Rowland Sinclair was probably always going to become more politically active… his personality, his background, the murder of his uncle by the Fascist Legion, his radical left-wing friends, all make it almost impossible for him to continue to just paint. I’m fairly sure that he would have changed in this way even if I had continued to be completely indifferent to the politics of today. It has occurred to me though, that perhaps the influence moves in the other direction.

I had always envisaged Rowland as a man of integrity. He is, as I have written him, essentially a decent man. I wonder then if his increasing activism has provided me with a kind of example. Does the fact that he stands up to be counted rather than hiding behind his art inspire me to speak on issues about which I might previously have remained diplomatically silent?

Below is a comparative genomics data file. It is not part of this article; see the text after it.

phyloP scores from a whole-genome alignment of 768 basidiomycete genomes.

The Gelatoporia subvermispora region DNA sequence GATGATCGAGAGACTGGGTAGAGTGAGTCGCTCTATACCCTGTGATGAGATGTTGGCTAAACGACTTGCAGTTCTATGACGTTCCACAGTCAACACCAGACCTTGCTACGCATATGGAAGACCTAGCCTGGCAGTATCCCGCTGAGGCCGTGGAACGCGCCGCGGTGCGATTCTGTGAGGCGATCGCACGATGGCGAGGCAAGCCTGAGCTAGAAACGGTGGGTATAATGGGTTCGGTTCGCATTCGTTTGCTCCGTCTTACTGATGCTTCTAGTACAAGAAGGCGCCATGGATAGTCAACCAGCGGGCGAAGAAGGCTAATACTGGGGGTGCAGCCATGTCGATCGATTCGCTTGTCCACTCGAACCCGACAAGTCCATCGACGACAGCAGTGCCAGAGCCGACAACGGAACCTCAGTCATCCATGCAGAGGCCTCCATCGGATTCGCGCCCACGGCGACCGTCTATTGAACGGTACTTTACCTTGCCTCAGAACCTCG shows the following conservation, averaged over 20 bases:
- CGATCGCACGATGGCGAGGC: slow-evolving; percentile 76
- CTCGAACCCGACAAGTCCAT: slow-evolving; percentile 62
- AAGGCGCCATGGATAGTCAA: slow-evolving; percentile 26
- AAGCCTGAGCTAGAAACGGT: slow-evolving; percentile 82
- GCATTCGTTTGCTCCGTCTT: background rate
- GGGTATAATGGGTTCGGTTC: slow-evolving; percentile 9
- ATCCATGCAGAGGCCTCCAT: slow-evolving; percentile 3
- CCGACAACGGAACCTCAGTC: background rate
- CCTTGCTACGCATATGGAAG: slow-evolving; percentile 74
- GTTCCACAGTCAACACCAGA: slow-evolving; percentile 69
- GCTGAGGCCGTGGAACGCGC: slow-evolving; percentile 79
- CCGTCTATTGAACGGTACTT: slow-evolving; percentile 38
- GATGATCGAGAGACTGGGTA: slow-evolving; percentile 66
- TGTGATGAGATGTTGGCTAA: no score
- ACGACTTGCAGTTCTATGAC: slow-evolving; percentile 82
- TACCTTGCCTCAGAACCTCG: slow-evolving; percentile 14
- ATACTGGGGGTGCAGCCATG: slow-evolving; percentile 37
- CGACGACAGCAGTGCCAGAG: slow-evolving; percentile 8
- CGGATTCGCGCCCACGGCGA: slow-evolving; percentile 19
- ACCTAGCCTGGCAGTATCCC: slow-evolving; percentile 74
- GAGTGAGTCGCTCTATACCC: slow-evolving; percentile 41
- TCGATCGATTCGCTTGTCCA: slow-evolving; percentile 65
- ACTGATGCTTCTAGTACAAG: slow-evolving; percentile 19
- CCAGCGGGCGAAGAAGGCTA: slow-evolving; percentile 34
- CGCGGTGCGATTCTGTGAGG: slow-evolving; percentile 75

I mentioned in my first post that fiction allows the reader to empathise with or revile imagined characters, compare themselves and understand history through the passions, shortcomings and heroics of the human condition. This is also true for the writer. Possibly, it’s simply that following Rowland has given me an insight into the circumstances which preceded World War II, and so, recognising similar circumstances now, I can no longer dismiss them as passing aberrations.

Whatever the exact process at play, it does seem to me that I am changing in the same direction as the man I’ve created. It feels like he is leading that change, but of course that can’t be true. Rowland Sinclair was conceived inside my head: a combination of conscious decisions and subconscious motivations.   Perhaps, through him, I’m exploring where I stand, testing my own reactions and limits. Perhaps the relationship between author and protagonist, like that between character and plot, is mutually influential and circular.

4 thoughts on “Discovery through Story